Saturday Storytime: Home by the Sea

Science fiction has a long and noble past as the fiction that explores what it means to be human, that wonders how much of our inevitable coming change humanity can endure and still be what we are. This story by Elisabeth Vonarburg lives well within that tradition.

«Is it a lady, Mommy?»

The small girl looks at me with the innocent insolence of children who say out loud what adults are thinking to themselves. A skinny, pale, fair–haired child of five or six, she already looks so like her mother that I feel sorry for her. The mother gives an embarrassed laugh and lifts the child onto her lap. «Of course it’s a lady, Rita.» She smiles excuse–her–please, I smile back oh–it’s–nothing. Will she take advantage of it to launch into one of those meaningless, ritual conversations whereby neighbors assure each other of their mutual inoffensiveness? To cut her off, I turn towards the window of the compartment and look purposefully at the scenery. Heading to the north the train follows the system of old dykes as far as the huge gap breached four years ago by the Eschatoï in their final madness. The scars left by the explosions have nearly disappeared, and it almost seems as though the dykes were meant to stop here and that the waters had been allowed to invade the lowlands as part of some official scheme. We cross the narrows by ferry, and are once more in the train, an ordinary electric train this time, suspended between the two wide sheets of water, to the west rippled by waves, to the east broken by dead trees, old transmission towers, church spires, and caved–in roofs. There is a mist, a whitish breath rising from the waters like a second tide ready to engulf what is left of the man–made landscape.

Is it a lady? You obviously don’t see ladies like me very often in your part of the world, little girl. Cropped hair, boots, army fatigues, a heavy jacket of worn leather; and the way I was sitting, grudgingly corrected when you and your mousy mother came in — a real lady doesn’t sprawl like that, does she, even when she’s by herself. The lady actually likes to be comfortable, believe it or not, and in her usual surroundings she doesn’t have to worry much about what people think. The lady, little girl, is a recuperator.

But she couldn’t tell you this; she didn’t want to see your big, stupid eyes fill with terror. All the same, you don’t get to see a real live bogeywoman every day. I could’ve told you a few things. Yes, I know, If you’re not good the Recuperator will get you, and he’ll say you’re not a real person and put you in his big sack. As a matter of fact, we don’t put human specimens in our big sacks right away, you know; only plants and small animals. Big animals are injected with tracers once they’ve been put to sleep for preliminary tests. If the Institute researchers discover something especially interesting, they send us back for it. I could’ve told you all this, little girl, you and your mother, who would probably have looked at me with superstitious fear. But who cares what recuperators really do, anyway? They go into the contaminated Zones to bring back horrible things that in other times might have been plants, animals, humans. So the recuperators must be contaminated too, mentally if nothing else. No, no one apart from the Recuperation Agency cares what the recuperators really do. And no one, especially not the Institute, wonders who they really are, which suits me just fine.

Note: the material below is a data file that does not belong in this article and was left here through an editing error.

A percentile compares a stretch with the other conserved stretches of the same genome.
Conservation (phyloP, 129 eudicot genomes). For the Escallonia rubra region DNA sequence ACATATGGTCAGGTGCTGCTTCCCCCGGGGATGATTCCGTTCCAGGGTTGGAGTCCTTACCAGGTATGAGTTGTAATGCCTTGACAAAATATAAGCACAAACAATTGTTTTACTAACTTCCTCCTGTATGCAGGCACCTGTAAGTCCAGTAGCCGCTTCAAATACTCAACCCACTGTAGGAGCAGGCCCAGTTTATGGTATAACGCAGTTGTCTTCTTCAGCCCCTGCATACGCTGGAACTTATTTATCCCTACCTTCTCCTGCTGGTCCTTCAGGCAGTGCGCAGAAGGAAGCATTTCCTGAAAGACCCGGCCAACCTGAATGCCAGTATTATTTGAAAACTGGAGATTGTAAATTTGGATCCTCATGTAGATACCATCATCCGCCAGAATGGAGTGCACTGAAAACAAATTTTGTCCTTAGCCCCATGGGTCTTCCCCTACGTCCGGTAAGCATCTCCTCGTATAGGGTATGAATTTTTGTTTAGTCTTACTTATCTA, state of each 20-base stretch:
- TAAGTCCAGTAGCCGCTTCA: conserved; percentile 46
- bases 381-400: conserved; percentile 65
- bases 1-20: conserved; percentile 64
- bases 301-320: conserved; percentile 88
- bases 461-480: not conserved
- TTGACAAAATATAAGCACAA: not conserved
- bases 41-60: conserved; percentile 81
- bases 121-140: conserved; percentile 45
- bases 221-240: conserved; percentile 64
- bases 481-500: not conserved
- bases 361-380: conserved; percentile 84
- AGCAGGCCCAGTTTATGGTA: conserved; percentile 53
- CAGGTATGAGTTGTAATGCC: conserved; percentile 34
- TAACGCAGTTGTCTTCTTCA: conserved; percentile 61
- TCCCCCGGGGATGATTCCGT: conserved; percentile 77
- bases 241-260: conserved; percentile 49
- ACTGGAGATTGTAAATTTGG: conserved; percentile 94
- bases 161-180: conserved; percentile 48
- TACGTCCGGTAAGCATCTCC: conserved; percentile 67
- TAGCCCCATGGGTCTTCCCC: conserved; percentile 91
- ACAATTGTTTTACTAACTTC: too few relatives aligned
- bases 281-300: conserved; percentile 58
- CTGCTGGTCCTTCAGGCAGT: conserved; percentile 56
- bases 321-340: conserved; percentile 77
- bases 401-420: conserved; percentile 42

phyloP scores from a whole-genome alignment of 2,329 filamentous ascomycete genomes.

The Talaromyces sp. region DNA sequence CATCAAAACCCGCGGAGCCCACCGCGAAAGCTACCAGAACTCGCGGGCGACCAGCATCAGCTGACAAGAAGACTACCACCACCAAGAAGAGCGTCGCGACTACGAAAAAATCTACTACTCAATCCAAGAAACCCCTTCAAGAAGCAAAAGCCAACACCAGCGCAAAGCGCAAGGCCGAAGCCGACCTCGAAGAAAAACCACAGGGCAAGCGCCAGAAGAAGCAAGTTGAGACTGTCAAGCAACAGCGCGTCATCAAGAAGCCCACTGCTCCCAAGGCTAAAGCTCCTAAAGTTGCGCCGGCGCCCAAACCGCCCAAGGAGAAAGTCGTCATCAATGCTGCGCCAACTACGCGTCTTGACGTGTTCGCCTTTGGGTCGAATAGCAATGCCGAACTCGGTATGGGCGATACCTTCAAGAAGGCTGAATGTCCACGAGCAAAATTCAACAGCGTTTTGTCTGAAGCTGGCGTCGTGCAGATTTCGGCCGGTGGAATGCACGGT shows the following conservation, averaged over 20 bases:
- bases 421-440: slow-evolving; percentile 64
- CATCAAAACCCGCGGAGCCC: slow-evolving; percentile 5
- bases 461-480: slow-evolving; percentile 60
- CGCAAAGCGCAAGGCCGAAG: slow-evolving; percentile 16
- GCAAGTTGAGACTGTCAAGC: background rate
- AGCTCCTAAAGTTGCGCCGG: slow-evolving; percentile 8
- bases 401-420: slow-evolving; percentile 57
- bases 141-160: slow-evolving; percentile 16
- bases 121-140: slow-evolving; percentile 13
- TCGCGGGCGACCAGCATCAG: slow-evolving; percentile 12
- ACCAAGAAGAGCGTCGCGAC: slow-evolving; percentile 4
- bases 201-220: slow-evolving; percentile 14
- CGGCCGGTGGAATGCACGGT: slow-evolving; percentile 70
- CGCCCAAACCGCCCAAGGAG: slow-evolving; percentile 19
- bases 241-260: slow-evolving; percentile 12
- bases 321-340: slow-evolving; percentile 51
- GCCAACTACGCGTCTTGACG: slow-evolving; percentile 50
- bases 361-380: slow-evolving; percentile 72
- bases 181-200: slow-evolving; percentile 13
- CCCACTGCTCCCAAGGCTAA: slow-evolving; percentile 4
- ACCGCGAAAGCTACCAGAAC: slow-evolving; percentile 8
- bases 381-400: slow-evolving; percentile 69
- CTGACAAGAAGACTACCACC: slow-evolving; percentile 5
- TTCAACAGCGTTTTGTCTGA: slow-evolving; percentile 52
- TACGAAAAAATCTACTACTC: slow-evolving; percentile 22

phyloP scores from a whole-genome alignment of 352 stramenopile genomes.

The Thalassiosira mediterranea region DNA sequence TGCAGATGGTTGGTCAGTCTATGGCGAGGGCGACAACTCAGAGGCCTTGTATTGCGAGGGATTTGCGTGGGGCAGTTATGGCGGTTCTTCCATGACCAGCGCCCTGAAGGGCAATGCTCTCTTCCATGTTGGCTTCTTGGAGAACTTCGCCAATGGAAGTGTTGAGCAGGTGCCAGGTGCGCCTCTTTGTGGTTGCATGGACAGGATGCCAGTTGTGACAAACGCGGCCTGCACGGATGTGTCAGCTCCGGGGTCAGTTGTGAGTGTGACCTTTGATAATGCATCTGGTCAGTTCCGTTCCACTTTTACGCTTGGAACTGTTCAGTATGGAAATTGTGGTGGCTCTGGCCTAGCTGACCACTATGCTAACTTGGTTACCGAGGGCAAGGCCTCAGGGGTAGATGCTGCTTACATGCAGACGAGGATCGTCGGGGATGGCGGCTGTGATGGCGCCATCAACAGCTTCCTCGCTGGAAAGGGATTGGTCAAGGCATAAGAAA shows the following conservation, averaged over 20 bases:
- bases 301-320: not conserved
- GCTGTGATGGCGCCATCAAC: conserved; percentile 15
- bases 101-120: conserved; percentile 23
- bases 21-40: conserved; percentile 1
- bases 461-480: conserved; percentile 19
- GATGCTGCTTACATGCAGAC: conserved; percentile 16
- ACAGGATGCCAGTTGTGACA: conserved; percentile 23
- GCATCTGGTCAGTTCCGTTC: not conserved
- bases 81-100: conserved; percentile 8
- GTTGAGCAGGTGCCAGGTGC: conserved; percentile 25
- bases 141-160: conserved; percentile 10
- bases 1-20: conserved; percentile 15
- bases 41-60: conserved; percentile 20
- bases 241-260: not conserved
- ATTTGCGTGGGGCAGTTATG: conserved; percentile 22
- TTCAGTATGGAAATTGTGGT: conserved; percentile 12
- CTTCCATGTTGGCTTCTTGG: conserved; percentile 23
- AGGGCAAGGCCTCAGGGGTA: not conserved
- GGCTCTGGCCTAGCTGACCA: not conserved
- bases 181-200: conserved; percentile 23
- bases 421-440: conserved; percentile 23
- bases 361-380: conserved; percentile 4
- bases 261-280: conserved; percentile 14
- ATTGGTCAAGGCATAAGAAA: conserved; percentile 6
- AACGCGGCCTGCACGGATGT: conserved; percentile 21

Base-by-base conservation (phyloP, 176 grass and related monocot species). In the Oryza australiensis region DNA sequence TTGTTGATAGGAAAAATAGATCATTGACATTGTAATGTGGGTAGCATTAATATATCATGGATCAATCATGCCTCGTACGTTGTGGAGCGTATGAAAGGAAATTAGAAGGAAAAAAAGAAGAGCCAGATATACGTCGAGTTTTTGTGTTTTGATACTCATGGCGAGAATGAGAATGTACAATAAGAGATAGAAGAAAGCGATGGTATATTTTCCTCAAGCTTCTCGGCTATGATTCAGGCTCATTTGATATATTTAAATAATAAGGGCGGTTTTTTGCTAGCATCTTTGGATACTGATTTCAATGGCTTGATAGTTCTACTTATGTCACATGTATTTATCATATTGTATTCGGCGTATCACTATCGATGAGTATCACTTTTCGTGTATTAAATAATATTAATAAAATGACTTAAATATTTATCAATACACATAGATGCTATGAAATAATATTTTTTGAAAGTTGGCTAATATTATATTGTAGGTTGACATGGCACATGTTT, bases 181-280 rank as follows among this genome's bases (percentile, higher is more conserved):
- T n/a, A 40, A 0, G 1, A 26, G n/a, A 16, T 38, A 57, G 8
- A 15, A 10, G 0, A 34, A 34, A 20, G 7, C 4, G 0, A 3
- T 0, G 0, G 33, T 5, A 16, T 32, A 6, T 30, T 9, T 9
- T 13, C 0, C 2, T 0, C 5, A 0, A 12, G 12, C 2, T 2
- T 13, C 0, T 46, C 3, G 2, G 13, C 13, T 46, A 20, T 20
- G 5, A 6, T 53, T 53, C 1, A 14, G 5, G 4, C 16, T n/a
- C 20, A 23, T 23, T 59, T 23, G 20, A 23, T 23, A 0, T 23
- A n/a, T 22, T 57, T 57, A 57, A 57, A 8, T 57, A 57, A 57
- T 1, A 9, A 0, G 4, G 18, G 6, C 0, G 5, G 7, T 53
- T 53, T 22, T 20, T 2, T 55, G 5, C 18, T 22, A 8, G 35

«Why did they break the dyke, Mommy?» asks the small girl. She’s sensed that it would be a good idea to change the subject.

Keep reading.

Saturday Storytime: Home by the Sea
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3 thoughts on “Saturday Storytime: Home by the Sea

  1. 1

    What I generally like about scifi or fantasy short stories is that you can explore certain topics without having to construct a whole world around it. You can simply fit the world to your narrative, because you only need such a tiny piece of it.
    Once you go for a whole novel, things need to click together.
    With short stories the reader just gets thrown into a scenario and we will simply make up all the white spots ourselves.

  2. 3

    Fun stuff!

    There’s a whole lot of Blade Runner in there, of course. (From all of the references to The Great Tides, I presumed that this had been written within the past few years; instead it was 1985–wow! But then that’s all the closer to BR (1982).)

    I liked the “Liebestod” reference; it was a moving image, as well as an interesting counterpoint to the end-of-story meeting. I suppose said meeting is a more severe counterpoint to the Roy Batty-Eldon Tyrell confrontation, but Vonarburg clearly seems to find that kind of scene less interesting.

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